(LONDON) -- In what has been called the first operation of its kind, an 83-year-old woman in the Netherlands has been fitted with a custom-made artificial jaw that was created by a 3D printer.
The titanium implant, which weighs less than 4 ounces, was created by taking a CT scan of the woman’s lower jaw and duplicating it with a 3D printer that lays down titanium powder instead of ink. The printer followed the pattern of the woman’s jaw bone layer by layer, fusing the titanium powder in place with heat. In just a couple of hours, the 3D replica was ready.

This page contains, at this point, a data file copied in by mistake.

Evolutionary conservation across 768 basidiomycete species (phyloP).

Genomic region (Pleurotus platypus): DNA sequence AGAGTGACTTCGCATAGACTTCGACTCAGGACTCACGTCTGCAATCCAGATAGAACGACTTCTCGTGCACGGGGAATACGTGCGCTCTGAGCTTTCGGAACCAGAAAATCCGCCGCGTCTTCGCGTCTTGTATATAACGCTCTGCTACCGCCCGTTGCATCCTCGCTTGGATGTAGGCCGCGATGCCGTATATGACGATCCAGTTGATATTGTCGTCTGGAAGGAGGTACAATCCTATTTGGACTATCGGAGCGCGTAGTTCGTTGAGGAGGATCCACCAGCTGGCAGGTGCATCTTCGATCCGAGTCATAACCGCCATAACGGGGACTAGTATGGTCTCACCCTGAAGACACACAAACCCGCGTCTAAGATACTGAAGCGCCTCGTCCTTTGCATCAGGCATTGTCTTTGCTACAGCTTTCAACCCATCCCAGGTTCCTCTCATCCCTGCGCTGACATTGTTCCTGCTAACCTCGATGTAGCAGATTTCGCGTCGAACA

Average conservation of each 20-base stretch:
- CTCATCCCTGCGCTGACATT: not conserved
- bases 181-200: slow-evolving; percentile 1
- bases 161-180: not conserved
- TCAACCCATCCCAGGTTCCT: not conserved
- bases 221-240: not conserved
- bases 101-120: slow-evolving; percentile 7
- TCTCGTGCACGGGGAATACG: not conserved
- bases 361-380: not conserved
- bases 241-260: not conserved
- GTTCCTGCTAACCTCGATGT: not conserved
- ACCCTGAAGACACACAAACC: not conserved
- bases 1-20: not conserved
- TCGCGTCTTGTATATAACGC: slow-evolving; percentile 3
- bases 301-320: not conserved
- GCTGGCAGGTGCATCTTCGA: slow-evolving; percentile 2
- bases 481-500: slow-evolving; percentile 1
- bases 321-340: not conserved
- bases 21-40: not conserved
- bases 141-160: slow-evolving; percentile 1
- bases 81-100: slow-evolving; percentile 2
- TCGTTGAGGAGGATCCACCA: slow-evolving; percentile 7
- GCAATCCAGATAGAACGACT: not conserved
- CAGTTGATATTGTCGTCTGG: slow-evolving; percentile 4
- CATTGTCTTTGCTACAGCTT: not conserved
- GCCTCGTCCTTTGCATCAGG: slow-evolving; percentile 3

The woman, who has not been named, reportedly suffered a serious jaw infection that made reconstruction surgery too risky. The creation of the artificial jaw and the surgery to implant it are considered a major step forward for the use of 3D technology in medicine.
Just one day after the surgery, which took place in June 2011, the woman could move her jaw and speak, according to Xilloc, the company that made the implant. Xilloc, Layerwise and BIOMED were jointly awarded the grant of best innovation in the field of 3D printing at last week’s RapidPro conference in Veldhoven, Netherlands.
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